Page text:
General Abdel Fattah el -Sisi is the aberration. General Sisi is the only Egyptian leader to defy democratic principles in such a flagrant manner on the world stage the way he did when he ordered the violent dispersal of sit-ins at Rabia Adawiya and El-Nahda on August 14th. General Sisi is the reason hundreds of protesters were killed as they exercised their right to demonstrate, a right the United States firmly supports. Additionally, General Sisi was trained here in the United States and graduated from US Army War College here in Pennsylvania.

So now we’re in a tough spot. General Sisi has not only committed “deplorable” acts incongruous with democracy, he is also “one of our guys.” This is an unprecedented insult to Uncle Sam to the Nth degree and makes it nearly impossible for the United States to look the other way and continue business as usual. That is why the Obama administration’s calls for inclusive democracy are louder than ever. It’s why behaving more democratically is no longer just a suggestion and it’s why Harpoon missiles and Apache helicopters have recently been withheld.

El-Sisi’s actions are forcing us to do something we should have done a long time ago and that is to support the long-term goal of democracy in Egypt.

A long time ago you say?

It’s not as if we didn’t know that democracy was the right answer. Rather, we knew it was the right answer but that it would take a long period of instability to reach — an instability that could compromise our interests. The fact is, the long dark days that serve as the backdrop to the journey from authoritarianism to democracy are well documented in history and should be well understood by the Obama administration. In France, instability relentlessly plagued the 200 years which lapsed between the founding of its First Republic in 1792 and its Fifth Republic in 1958. Other countries such as Peru, Italy, and Indonesia also underwent difficult democratic transitions. Revolutions and democratic transition are all about taking a few steps back in order to go many more steps forward. The authoritarian lid which seeks to clamp down upon transparent government, separation of powers, and civil liberties must be completely removed so that all which dwells below may rise and manifest itself within the political sphere. Yes, the result is trying times which may be marked by executions and arrivals of autocrats, reigns of terror, and coups which temporarily threaten the interests of allies; but we must understand and accept this as the nature of democratic transition.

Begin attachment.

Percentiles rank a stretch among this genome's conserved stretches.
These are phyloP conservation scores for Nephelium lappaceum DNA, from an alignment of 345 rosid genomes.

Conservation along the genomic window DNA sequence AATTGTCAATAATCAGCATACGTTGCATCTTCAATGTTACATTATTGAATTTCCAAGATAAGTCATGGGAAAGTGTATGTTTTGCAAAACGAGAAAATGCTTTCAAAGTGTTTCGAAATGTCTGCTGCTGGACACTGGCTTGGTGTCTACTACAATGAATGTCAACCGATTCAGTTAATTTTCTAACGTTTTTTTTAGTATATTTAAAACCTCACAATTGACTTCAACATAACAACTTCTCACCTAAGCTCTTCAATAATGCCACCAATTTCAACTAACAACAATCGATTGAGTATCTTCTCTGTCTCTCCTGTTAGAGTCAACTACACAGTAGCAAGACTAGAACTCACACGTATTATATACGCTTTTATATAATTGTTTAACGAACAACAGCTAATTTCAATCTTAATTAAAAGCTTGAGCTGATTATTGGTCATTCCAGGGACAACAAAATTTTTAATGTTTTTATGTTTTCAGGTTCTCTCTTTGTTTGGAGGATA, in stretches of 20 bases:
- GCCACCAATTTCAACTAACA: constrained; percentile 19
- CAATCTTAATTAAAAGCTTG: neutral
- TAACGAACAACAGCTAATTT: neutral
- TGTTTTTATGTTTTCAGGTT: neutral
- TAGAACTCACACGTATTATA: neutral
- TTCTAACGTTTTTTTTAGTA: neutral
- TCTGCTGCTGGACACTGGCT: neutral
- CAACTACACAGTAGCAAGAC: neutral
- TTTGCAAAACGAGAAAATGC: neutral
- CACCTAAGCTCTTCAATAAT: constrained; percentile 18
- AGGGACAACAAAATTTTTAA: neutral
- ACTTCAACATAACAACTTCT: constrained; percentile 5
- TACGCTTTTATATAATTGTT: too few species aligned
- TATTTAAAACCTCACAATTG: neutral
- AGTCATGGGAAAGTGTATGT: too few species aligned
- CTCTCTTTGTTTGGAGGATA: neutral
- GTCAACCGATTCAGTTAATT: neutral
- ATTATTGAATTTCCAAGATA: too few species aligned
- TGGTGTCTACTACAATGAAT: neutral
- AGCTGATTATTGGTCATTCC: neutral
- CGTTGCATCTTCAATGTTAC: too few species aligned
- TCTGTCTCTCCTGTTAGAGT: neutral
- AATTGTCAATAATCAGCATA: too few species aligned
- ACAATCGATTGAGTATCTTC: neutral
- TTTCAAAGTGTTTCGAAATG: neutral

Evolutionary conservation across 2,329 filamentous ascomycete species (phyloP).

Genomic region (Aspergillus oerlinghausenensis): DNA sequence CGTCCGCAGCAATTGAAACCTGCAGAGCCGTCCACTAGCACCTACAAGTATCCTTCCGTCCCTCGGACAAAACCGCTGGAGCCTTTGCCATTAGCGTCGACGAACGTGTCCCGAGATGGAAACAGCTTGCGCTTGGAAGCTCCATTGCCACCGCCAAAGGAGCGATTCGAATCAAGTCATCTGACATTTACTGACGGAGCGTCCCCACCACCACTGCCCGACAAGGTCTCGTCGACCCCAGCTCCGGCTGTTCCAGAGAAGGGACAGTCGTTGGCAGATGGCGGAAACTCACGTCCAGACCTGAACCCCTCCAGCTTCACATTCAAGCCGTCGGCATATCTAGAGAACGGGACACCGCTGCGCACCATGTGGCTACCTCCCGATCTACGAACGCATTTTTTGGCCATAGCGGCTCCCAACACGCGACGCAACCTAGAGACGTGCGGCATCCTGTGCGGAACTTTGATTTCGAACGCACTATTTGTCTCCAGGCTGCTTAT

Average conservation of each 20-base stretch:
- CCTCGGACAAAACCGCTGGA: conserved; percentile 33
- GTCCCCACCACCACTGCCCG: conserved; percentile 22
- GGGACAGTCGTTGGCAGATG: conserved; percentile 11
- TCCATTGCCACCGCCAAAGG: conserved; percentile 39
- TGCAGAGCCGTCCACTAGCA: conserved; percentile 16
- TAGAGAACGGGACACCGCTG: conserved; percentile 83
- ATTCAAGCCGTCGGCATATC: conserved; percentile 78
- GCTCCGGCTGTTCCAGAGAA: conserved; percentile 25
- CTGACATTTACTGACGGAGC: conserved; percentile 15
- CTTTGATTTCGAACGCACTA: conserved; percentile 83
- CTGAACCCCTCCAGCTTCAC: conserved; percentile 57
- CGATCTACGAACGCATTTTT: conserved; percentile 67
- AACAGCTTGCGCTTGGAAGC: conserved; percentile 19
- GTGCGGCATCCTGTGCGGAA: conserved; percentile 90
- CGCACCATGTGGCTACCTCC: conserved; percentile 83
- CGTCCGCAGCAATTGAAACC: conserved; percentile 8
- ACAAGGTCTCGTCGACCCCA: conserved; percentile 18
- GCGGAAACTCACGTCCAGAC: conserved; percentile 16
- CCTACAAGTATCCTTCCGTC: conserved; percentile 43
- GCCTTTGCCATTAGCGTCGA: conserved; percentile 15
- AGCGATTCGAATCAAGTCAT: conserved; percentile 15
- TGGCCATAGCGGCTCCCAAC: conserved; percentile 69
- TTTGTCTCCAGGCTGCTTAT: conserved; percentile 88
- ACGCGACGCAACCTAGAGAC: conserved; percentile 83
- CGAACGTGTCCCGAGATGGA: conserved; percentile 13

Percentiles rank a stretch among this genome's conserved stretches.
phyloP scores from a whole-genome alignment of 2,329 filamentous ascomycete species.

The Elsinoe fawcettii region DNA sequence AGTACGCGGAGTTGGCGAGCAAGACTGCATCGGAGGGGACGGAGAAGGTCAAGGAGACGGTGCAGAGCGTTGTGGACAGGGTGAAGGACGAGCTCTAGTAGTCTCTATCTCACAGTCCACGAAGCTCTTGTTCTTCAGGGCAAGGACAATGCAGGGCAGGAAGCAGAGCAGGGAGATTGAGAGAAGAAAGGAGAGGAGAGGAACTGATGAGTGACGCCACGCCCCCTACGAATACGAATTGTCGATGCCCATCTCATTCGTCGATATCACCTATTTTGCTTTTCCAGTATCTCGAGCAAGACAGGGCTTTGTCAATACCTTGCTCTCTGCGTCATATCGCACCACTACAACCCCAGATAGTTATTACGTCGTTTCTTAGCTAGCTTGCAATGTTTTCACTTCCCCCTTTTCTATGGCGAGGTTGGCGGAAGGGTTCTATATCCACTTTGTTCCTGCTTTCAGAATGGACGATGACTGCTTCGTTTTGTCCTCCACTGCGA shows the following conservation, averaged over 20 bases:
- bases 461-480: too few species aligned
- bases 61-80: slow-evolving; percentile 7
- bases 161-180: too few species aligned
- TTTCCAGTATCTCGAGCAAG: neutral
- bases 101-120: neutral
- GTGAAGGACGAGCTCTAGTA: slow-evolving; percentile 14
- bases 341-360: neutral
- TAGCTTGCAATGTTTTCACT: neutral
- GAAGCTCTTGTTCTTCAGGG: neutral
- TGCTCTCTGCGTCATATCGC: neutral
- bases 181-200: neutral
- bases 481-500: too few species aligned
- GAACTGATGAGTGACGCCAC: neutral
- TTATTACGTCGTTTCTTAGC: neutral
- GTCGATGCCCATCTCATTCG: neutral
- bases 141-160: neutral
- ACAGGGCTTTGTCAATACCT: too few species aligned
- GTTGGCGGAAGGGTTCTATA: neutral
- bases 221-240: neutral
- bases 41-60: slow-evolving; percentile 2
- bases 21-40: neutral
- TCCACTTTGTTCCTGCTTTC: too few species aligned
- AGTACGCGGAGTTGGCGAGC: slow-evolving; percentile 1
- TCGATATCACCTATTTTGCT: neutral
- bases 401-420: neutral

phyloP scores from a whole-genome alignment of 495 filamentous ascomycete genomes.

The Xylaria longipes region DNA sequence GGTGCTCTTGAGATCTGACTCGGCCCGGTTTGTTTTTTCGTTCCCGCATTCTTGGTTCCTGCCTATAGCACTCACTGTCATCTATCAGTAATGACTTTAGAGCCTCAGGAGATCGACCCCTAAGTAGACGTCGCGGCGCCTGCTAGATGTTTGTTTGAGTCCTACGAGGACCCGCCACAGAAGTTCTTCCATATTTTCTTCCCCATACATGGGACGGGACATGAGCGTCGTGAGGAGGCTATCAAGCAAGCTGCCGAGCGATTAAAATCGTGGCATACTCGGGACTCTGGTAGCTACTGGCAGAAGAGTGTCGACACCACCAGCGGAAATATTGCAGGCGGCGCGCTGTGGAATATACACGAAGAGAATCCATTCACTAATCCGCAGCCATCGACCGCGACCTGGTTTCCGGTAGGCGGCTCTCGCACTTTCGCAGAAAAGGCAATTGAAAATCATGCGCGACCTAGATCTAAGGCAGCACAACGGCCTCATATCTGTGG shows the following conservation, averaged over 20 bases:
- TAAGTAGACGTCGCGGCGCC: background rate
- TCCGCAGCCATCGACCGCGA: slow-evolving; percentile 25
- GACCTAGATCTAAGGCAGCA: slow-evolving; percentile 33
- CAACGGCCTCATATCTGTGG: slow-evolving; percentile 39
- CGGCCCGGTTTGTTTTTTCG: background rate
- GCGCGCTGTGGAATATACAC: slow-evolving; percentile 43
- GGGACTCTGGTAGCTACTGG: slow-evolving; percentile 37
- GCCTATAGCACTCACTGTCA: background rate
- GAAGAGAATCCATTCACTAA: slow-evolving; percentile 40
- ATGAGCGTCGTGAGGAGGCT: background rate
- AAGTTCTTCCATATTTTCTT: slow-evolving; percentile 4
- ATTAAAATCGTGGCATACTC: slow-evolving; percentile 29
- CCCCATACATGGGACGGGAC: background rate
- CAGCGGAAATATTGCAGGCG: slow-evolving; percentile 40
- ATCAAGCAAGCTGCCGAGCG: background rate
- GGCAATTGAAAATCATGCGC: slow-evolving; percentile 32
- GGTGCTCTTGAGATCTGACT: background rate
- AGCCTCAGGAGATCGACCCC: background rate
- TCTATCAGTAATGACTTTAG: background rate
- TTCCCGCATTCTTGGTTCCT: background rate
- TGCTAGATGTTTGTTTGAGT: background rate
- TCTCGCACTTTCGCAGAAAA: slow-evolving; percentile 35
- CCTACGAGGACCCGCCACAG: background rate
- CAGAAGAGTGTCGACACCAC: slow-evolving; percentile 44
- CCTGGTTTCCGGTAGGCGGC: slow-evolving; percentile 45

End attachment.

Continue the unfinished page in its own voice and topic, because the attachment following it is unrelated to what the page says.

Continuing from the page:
Embracing the nature of it

Supporting the transition to an inclusive democracy means accepting the transient instability that is indispensable to its pursuit. The recently intensified urges for inclusive democracy and actions that have followed accordingly are a signal to me that the United States is choosing to let go of a historically authoritarian Egypt that has provided it with the “stability” necessary to satisfy its interests. Rather, the US seems to have realized that its interests are best served by a relationship organically rooted in mutually held democratic principles.

Advertisements